'The X-Files': A non-believer's opinionJune 19, 1998
Web posted at: 8:35 p.m. EDT (0035 GMT)
From Reviewer Paul Tatara
(CNN) -- Here's the deal. I know little if anything about the hit TV series "The X-Files," but that doesn't mean that I'm predisposed to disliking it or the series-inspired movie that's currently scaring up box office around the country. By the time dedicated viewers figured out a few years ago that there was this great, well-written science fiction show on The Fox Network (of all places), I was already far enough out of the loop to be discouraged from trying to catch up on the multiple creepy-gooey plot points that had everyone else on the edge of their seats.
I was a big "Twin Peaks" fan for its first season, so I understand that sometimes you have to start at the beginning, or don't bother starting at all. Anyway, I'm about to give you a relatively uninitiated person's take on whether or not the movie delivers, and whether or not you can discern what's going on if the past 5 years of your life haven't been preoccupied with wondering where all that goo is coming from. This means that thousands of too-fanatical types out there can refrain from getting self-righteous, indignant, or murderous if I misjudge, or completely miss, some revelatory moment or long-awaited alien puzzle piece that appears in the movie.
First of all, here's my working knowledge of the series, as I know it, after taking in maybe 2 complete episodes and 10 or 12 mini-segments while casually channel surfing:
It turns out that that's about all I needed to know in order to ride along with the movie. There were occasional appearances by characters who did, basically, nothing at all, and still solicited gasps and applause from other audience members, but I finally realized that it didn't make much difference whether or not the characters and I have a long history together.
The movie is no earth-shaking moment in American cinema, but it sets a pleasantly menacing tone (which I immediately pick up on whenever I come across the TV show), the lighting and production design are both marvelous, and there are some very nifty action sequences. That most of those sequences take place quite near the end is something of a problem, however, since there are rather lengthy interludes in which you're supposed to be getting more and more nervous, but I just found myself getting sorta sleepy.
You can't, however, help but marvel at a movie that opens with the superimposed words, "North Texas - 35,000 B.C." This leads to some extremely graphic nastiness in which a couple of cavemen (who are actually more physically demonstrative than Scully and Mulder) get gored by an extremely agitated alien, then we cut to the same spot in Texas, current day. More graphic nastiness, having to do with a young boy who's stumbled upon the site of the caveman slaughter, and, let me tell you, this kid gets mixed up in some big-time David Cronenberg-parasite action. This was legitimately scary. I developed a minor league case of the willies later in the movie, but, unfortunately, nothing else came within shouting (or whispering) distance of this opening salvo.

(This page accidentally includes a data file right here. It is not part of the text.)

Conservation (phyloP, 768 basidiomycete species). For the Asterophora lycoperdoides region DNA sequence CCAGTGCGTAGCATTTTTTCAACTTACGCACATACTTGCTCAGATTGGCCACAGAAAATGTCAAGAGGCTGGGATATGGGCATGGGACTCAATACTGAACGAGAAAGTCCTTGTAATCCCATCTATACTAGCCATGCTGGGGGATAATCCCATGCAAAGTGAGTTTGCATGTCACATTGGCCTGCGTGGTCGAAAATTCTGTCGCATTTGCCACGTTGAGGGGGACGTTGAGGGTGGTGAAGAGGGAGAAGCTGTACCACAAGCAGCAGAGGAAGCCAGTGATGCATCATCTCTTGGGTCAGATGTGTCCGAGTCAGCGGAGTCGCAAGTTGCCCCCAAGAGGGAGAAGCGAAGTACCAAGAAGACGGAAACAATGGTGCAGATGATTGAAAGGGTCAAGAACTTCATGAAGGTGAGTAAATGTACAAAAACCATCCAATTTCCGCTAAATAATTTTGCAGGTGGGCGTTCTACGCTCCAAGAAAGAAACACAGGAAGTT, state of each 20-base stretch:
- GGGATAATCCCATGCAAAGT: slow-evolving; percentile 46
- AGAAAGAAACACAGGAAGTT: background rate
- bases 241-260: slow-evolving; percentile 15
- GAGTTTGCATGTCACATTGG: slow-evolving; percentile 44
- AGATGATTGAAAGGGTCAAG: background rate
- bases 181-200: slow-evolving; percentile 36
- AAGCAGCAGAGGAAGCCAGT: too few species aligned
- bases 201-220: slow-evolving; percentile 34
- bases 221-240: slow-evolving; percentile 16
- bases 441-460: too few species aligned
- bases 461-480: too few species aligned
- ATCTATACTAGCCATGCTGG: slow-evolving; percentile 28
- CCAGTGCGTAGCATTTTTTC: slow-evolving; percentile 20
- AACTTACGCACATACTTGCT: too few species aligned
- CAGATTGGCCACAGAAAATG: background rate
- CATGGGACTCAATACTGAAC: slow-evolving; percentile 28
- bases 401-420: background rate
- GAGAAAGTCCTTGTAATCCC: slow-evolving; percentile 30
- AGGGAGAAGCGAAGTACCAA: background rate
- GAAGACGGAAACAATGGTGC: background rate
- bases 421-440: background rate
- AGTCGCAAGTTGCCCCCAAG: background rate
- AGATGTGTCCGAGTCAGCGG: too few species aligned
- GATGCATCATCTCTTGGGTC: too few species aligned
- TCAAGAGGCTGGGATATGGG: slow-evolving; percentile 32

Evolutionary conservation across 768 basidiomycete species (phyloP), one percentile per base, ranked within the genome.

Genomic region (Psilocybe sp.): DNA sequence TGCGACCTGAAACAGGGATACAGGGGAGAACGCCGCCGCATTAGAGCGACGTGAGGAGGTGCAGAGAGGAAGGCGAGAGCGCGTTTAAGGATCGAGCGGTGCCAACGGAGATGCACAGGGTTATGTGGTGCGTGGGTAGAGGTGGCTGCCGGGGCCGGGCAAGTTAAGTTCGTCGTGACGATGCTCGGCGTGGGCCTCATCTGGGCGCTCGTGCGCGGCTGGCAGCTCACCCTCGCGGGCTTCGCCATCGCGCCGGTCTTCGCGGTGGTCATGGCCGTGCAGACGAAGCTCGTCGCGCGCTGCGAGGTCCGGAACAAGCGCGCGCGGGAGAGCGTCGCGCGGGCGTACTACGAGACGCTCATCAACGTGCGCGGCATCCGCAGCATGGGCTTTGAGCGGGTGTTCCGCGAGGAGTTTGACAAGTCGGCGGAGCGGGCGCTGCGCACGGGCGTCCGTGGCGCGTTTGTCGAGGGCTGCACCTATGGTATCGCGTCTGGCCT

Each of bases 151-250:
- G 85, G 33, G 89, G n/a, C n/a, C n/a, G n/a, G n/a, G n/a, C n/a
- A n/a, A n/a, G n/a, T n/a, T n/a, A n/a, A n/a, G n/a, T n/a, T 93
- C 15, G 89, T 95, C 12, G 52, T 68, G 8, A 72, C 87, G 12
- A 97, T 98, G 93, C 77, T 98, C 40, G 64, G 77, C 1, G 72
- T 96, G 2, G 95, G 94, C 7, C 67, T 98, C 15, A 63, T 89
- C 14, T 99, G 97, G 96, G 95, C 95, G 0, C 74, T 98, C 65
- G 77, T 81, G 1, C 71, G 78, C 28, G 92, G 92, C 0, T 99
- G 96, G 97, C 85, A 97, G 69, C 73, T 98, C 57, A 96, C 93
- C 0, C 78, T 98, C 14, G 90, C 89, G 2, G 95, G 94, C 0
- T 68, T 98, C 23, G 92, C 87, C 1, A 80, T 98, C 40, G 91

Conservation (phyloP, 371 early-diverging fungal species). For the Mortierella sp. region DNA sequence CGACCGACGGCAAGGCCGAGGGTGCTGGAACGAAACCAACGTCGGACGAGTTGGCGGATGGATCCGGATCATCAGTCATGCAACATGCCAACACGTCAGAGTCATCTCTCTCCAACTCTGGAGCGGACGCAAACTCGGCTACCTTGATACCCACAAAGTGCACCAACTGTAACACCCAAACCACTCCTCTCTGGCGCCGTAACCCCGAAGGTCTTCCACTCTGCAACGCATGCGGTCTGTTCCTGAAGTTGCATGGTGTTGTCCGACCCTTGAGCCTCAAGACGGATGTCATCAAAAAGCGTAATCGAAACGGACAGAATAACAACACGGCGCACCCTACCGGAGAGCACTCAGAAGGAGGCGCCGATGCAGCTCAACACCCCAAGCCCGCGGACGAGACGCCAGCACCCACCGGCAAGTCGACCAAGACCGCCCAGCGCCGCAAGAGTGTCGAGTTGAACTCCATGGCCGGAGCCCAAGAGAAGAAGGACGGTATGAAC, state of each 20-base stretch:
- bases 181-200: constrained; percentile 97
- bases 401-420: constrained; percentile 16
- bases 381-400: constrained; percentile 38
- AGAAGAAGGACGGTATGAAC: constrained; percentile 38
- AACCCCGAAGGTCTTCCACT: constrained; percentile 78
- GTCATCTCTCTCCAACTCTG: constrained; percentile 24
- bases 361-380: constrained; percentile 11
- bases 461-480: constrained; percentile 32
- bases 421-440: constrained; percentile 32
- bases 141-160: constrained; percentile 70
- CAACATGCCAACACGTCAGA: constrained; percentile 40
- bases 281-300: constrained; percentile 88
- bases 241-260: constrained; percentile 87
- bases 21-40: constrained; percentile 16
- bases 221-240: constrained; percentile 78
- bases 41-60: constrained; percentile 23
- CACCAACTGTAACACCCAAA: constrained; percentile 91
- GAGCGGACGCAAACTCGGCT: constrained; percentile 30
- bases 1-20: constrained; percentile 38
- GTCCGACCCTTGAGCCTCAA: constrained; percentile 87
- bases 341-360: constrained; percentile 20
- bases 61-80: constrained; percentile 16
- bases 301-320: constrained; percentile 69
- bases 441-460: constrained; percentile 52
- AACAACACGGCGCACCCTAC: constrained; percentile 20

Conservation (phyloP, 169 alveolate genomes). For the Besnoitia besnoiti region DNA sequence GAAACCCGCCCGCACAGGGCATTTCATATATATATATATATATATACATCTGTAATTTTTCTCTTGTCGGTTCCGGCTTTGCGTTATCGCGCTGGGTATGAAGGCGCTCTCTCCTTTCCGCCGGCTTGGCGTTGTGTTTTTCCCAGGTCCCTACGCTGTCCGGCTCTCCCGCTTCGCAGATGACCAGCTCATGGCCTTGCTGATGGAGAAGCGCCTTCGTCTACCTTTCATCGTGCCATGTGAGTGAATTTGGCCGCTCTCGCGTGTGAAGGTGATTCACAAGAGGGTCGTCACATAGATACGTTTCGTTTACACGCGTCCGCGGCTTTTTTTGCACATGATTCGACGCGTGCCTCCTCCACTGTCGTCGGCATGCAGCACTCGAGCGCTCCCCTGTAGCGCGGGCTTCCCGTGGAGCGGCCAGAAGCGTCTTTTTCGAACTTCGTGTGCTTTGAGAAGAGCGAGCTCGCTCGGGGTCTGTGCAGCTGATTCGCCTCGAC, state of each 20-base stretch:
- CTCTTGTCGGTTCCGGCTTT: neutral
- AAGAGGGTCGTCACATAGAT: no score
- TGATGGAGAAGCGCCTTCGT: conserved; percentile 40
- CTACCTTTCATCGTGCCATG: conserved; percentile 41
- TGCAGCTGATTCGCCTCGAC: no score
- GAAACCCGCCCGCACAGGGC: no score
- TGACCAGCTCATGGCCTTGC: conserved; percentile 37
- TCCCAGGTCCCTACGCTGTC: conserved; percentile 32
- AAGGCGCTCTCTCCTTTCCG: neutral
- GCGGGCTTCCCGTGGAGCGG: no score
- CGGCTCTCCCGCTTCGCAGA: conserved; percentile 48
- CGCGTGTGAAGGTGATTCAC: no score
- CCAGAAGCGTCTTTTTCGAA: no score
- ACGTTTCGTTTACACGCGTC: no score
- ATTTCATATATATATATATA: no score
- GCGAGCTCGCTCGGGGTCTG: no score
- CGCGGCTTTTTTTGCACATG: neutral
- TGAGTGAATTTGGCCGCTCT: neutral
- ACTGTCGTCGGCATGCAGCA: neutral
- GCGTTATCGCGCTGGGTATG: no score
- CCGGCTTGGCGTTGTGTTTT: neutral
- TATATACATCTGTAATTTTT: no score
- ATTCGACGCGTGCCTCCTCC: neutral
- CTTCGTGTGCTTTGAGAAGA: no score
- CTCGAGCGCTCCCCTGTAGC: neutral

The entire first act feels like a pretty darn good Steven Spielberg movie, circa 1980 or so, but, after a while, you can't help but notice that what's going on here (maybe not on the TV show, but during this big screen installment) is little more than a cross between "Close Encounters of the Third Kind" and "Invasion of the Body Snatchers." Director Rob Bowman displays a real visual panache, though, and I eventually started to enjoy Duchovny and Anderson, regardless of their unwavering commitment to somnambulance or Anderson's inability to properly pronounce the letter "s." (She's forever saying things like, "I know you're bored in thish ashine-ment, Mulder.") This impediment is almost the verbal equivalent of George Clooney's distracting, spring-loaded head bobbing, but not quite.
I don't want to get too far into the plot for fear of ruining the game for people who've been anxiously awaiting the movie. I will say, though, that there's a cryptic conspiracy theorist (played by Martin Landau) who keeps feeding Mulder information whenever things bog down, sort of like Huggy Bear, but with an extraterrestrial bent. Scully and Mulder also spend a great deal of time doing things that they're not supposed to do, by strict government directive, but they never seem to get in any trouble for it, even when they're brought before a board of inquiry that may or may not be -- cue the ominous music -- involved. There's also a great moment in which thousands of diabolically engineered honey bees descend on our heroes, but I should probably leave it at that.
The whole thing looks positively groovy, and is geared toward a far more discerning fright fan than the kind who will be pouring into theaters in a few weeks to see the new "Halloween" sequel. I came close to getting very excited on several different occasions, and that's saying something when you consider that I thought the experience would be more like participating in a card game that's beyond my comprehension. If you're interested at all, dedicated fan or not, you should see it. Or, better yet, you could go see it in lieu of "Armageddon," if you want Hollywood to realize just how enticing a relatively subtle action movie can be.
"The X-Files" is pretty gory in spots, and there's some bad language. It could be too intense for younger kids, but they might also eat up that intensity and spit it out. I haven't been a kid for nearly two years now, so what do I know? Rated PG-13. 105 minutes.
Back to the top
© 2000 Cable News Network. All Rights Reserved.
Terms under which this service is provided to you.
Read our privacy guidelines.